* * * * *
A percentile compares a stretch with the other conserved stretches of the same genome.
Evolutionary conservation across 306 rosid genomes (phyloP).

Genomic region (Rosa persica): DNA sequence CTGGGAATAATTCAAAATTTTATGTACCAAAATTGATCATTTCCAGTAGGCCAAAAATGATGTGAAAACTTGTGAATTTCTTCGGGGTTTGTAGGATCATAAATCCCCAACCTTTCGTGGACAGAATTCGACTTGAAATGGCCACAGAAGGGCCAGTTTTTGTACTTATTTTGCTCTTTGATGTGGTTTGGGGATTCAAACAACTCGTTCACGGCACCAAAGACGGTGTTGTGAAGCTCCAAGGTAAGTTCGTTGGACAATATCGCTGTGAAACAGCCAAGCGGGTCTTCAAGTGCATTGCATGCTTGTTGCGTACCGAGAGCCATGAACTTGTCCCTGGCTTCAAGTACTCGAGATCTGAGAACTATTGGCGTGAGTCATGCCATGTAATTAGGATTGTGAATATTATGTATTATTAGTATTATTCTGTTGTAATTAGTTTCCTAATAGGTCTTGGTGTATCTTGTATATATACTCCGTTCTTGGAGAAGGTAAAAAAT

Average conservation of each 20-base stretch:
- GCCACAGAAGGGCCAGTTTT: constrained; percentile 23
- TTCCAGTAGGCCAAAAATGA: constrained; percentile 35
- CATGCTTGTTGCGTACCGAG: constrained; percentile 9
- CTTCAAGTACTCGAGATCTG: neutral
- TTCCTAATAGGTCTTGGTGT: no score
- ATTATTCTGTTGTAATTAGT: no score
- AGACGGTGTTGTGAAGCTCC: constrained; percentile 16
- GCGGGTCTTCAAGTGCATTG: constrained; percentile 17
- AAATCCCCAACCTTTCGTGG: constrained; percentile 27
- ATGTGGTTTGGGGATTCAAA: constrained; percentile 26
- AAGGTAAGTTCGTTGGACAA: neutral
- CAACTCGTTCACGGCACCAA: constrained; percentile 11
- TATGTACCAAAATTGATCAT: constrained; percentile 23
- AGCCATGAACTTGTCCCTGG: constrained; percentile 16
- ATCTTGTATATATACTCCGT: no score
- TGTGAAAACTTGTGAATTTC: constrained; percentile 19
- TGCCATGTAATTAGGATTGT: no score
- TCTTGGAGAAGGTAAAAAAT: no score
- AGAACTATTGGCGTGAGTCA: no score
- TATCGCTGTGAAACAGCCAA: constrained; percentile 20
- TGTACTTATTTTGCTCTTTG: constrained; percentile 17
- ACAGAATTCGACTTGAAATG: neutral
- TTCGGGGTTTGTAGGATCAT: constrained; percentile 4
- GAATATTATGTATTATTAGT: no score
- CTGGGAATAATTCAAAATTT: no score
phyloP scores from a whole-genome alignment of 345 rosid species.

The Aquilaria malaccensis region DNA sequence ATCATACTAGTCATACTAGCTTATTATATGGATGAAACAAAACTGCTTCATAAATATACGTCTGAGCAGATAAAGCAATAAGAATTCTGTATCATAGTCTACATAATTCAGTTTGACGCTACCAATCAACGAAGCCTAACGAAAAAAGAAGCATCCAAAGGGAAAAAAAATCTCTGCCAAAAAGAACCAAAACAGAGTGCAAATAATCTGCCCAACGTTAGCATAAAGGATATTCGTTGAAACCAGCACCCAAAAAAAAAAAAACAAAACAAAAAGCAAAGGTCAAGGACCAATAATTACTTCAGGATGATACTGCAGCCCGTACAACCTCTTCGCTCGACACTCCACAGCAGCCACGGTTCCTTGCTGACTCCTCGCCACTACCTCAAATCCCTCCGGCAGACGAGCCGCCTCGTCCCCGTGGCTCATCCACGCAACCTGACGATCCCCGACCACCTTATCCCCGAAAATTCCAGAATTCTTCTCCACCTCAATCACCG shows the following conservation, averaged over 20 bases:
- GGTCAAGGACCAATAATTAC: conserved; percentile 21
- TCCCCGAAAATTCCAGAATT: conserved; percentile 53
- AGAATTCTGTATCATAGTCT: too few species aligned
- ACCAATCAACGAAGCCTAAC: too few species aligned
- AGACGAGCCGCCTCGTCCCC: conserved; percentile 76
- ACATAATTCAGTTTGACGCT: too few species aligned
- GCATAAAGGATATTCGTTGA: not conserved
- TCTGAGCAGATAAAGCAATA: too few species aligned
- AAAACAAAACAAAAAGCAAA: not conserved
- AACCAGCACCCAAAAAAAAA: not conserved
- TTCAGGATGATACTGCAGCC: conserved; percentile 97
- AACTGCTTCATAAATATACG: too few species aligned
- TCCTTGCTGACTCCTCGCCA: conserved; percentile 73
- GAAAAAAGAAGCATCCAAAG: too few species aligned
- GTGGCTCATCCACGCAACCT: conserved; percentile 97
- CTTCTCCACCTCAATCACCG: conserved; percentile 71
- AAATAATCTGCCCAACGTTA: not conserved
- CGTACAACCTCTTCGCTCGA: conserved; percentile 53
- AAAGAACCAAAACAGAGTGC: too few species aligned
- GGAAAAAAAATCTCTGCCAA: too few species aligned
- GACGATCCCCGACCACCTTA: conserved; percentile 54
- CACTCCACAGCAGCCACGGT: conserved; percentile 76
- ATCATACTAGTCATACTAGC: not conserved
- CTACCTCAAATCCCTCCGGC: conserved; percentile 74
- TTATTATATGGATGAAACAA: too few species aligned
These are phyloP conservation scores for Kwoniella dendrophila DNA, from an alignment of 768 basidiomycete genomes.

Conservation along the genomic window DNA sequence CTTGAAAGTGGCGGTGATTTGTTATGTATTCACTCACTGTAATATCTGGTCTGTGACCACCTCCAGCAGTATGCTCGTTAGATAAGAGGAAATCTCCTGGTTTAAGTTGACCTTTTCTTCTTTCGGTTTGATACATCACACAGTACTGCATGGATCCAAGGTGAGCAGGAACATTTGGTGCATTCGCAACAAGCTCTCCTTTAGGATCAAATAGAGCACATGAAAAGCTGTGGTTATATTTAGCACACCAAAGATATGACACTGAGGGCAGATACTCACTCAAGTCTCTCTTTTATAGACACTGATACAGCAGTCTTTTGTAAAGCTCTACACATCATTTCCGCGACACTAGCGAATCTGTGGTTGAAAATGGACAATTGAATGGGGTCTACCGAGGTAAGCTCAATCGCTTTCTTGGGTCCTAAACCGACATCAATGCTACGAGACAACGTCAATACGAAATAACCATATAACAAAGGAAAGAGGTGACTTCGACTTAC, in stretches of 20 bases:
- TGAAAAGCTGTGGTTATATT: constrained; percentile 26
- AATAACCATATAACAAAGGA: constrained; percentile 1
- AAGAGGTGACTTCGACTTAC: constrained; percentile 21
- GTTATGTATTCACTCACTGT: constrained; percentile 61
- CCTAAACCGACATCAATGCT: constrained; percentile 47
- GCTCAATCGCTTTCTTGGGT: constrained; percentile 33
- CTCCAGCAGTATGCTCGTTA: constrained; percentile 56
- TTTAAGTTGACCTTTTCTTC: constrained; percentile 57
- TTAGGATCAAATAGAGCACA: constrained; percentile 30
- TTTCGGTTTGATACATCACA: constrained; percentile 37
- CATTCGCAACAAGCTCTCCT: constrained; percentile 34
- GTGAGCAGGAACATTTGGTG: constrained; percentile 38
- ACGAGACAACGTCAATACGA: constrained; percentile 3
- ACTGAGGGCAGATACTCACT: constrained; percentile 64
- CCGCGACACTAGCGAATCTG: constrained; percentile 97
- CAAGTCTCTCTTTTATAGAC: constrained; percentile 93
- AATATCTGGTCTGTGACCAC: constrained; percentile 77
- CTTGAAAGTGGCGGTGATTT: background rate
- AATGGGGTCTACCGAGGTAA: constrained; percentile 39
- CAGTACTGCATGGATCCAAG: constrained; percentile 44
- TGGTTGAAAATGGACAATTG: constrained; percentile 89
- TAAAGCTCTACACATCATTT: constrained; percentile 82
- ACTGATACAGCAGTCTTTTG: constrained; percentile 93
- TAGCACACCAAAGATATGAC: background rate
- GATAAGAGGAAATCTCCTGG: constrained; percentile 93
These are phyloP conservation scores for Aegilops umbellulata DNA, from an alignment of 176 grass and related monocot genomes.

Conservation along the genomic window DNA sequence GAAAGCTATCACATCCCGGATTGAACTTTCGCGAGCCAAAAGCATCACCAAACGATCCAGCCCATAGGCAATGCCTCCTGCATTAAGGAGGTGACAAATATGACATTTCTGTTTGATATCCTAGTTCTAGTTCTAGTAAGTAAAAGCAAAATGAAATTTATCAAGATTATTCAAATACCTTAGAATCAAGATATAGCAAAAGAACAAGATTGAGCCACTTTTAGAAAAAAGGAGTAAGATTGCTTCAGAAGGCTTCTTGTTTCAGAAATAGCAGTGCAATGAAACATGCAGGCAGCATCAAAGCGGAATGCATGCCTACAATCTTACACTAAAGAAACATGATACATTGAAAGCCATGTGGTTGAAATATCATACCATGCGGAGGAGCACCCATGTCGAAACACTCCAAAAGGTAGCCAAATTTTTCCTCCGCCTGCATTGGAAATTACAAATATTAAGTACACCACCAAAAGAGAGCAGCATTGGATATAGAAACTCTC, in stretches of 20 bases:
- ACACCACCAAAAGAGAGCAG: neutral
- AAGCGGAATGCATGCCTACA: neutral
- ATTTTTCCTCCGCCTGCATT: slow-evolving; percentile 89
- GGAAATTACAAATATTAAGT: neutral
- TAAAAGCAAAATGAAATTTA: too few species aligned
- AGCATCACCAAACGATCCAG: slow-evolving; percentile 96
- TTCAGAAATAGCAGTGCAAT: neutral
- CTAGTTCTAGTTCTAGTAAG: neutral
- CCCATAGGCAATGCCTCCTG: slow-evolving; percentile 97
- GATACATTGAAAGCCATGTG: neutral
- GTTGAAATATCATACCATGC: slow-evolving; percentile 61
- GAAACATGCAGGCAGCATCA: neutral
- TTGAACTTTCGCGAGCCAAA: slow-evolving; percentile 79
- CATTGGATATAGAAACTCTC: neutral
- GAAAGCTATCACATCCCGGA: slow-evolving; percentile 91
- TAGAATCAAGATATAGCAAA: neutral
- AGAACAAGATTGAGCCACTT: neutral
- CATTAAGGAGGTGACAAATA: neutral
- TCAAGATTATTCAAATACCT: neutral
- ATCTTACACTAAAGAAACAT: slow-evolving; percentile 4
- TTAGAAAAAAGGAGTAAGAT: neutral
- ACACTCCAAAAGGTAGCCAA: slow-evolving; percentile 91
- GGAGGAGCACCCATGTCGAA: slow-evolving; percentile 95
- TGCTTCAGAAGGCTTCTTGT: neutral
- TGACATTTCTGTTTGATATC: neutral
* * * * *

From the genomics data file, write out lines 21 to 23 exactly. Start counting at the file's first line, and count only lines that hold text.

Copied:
- TGCCATGTAATTAGGATTGT: no score
- TCTTGGAGAAGGTAAAAAAT: no score
- AGAACTATTGGCGTGAGTCA: no score